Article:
Comparing performance of Scala's standard actors with Akka

I wanted to compare the performance of Scala's standard actors with that of Akka's.

 

UPDATE 13/12/09: Akka's performance has improved after I submitted my results to them. It is now 2-3 times faster than Scala's standard actors.

 

To those unfamiliar with the concept of actors, it is a programming model where subsystems communicate via messages between actors and do not share state. Each subsystem handles one message at a time. This model simplifies developing concurrent systems since you no longer need to reason about threads and locks and also unifies local and remote computing.

 

Scala's standard library provides a very powerful actor abstraction, using the power of the language. Akka's implementation has a more simplistic model that is supposed to be faster. Akka also provides mechanisms for transaction handling, supervision trees and more. I didn't need all of those, so the choice was based on the actors performance.

 

I borrowed a test from http://shootout.alioth.debian.org/ . The tests simulates N animals (chameneos) where 2 random pairs meet in a mall, exchange colors and then go on to meet others M times. Obviously exchanging colors is not a very intensive task, so most processing goes on matching the animals and in the actor's case this means passing and receiving messages.

 

If you'll go to the results of the test in the shootout site, you'll see the best result is achieved by C/C++, Haskell, go, Java and Scala close behind. This is understandable, because for such a simple use case, the higher level of development efficiency provided by the various languages is not accounted for nor is debugging time taken to debug complex concurrency scenarios. However, the Scala implementation is not even actor based, it is a regular thread/lock based implementation. The actor based implementation is way behind, close to Erlang. Another interesting note is that dynamic languages fall behind the static typed languages. Again, for me this doesn't mean much as such benchmarks cannot model real-life development.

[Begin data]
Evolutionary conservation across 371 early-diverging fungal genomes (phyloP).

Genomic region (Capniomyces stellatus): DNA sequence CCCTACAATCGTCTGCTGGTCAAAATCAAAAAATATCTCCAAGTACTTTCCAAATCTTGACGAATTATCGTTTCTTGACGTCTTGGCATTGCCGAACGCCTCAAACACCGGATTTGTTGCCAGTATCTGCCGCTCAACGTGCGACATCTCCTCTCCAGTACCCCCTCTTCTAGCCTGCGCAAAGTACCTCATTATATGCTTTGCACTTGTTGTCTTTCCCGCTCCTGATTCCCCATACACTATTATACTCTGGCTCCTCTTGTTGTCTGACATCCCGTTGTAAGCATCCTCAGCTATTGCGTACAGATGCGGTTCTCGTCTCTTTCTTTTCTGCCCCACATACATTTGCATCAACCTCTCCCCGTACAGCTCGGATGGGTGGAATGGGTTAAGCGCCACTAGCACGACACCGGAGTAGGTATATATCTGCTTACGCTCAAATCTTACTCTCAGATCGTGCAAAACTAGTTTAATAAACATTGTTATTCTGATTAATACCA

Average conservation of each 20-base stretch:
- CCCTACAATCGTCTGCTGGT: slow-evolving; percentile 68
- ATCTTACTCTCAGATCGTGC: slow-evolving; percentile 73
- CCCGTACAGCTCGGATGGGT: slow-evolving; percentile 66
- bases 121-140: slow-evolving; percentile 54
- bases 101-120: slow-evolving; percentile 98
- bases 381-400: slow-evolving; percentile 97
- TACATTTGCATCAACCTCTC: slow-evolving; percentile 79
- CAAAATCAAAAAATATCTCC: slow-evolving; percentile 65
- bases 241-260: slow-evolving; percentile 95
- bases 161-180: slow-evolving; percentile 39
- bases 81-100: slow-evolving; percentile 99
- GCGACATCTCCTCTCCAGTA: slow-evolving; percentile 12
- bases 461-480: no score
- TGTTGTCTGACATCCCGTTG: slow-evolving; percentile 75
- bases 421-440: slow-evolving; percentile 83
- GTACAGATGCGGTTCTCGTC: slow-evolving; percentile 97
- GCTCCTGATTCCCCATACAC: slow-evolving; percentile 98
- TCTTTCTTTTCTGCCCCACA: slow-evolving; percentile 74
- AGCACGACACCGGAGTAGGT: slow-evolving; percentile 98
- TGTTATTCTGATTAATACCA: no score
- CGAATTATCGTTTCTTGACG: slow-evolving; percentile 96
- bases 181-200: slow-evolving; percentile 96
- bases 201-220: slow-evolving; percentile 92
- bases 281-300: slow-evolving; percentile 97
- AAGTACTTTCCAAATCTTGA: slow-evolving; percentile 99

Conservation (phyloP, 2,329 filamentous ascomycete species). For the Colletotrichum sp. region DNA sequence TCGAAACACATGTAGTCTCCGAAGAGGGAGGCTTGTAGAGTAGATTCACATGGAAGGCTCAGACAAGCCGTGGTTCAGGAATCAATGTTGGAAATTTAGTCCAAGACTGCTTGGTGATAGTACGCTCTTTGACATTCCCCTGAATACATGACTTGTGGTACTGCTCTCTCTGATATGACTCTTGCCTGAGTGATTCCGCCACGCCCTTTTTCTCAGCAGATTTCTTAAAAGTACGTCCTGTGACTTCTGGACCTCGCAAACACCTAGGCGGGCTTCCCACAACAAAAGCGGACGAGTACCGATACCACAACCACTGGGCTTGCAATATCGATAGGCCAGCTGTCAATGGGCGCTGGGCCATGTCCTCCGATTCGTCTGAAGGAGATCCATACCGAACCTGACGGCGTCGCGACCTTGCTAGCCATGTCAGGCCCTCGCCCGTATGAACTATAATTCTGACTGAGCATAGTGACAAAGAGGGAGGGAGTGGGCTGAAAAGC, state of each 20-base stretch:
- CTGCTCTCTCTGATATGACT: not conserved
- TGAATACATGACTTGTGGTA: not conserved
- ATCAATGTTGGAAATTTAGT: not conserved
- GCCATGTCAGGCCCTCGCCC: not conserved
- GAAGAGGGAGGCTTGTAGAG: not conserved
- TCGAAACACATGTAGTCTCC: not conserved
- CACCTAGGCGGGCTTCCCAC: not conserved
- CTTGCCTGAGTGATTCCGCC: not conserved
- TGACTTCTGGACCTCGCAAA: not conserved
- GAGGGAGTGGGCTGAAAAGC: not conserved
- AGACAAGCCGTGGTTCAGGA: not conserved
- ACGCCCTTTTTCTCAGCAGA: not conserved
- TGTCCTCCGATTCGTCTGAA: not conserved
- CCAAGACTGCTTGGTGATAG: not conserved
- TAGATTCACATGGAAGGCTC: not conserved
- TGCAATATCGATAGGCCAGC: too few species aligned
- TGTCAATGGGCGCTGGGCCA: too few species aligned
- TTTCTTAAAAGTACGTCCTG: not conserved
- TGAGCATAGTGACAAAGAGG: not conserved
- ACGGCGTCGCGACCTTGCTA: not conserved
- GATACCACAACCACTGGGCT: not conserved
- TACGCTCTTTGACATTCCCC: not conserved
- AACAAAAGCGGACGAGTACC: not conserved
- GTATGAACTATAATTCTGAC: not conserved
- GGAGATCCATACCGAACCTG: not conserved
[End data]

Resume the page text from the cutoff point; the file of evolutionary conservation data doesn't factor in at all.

OK, after this short analysis, back to the subject. Since we chose Scala as our implementation language for its advanced features and the JVM ecosystem, my concern was comparing JVM based implementations. Out of the Java based implementations, Kilim stood out as doing something different than a simple OO implementation. Unfortunately, Kilim cannot be used with Scala (since it expects all involved objects to be annotated and programming in Scala means creating a lot of function objects behind the scenes). So I chose to focus on Scala based implementations since they use Scala's features to provide a more usable API.

 

So I took one of the Scala implementations of the chameneos test (BTW, it is not one of those presented in the results page of the shootout site) and modified it to work with Akka's actors. Then I timed both with increasing number of meetings.

 

Notes: I built with the -optimise flag and used the JVM flag -XX:+DoEscapeAnalysis. I ran the benchmarks twice to load any files to the buffer cache. The scale of the graph is logarithmic.

 

 

# scala akka
1 0.41 0.88
10 0.44 0.72
100 0.42 0.87
1000 0.63 1.2
10000 1.5 2.24
100000 2.37 4.7
1000000 12.79 34.36
10000000 104.34 307.55
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Observations:

  • The Akka version came out more awkward. While Scala allows to use 'react' to receive messages in a very flexible way, Akka enforces one to implement a method for receiving messages. Things like sending a message then waiting for a response, are more awkward.

  • Don't trust hype. Akka prouds itself for being event based and so much more efficient, this is not true. Nor it's more restrictive model offer more efficiency (at least in the current implementation)

  • Both benchmarks utilized only one core. I assume this is because the actual work being done was so little that the kernel chose CPU affinity over multi-core.

 

I've contacted Akka's creator with these results. Will update with any new findings

 

You can find the source code (very little of it) in here

 

 

 

 

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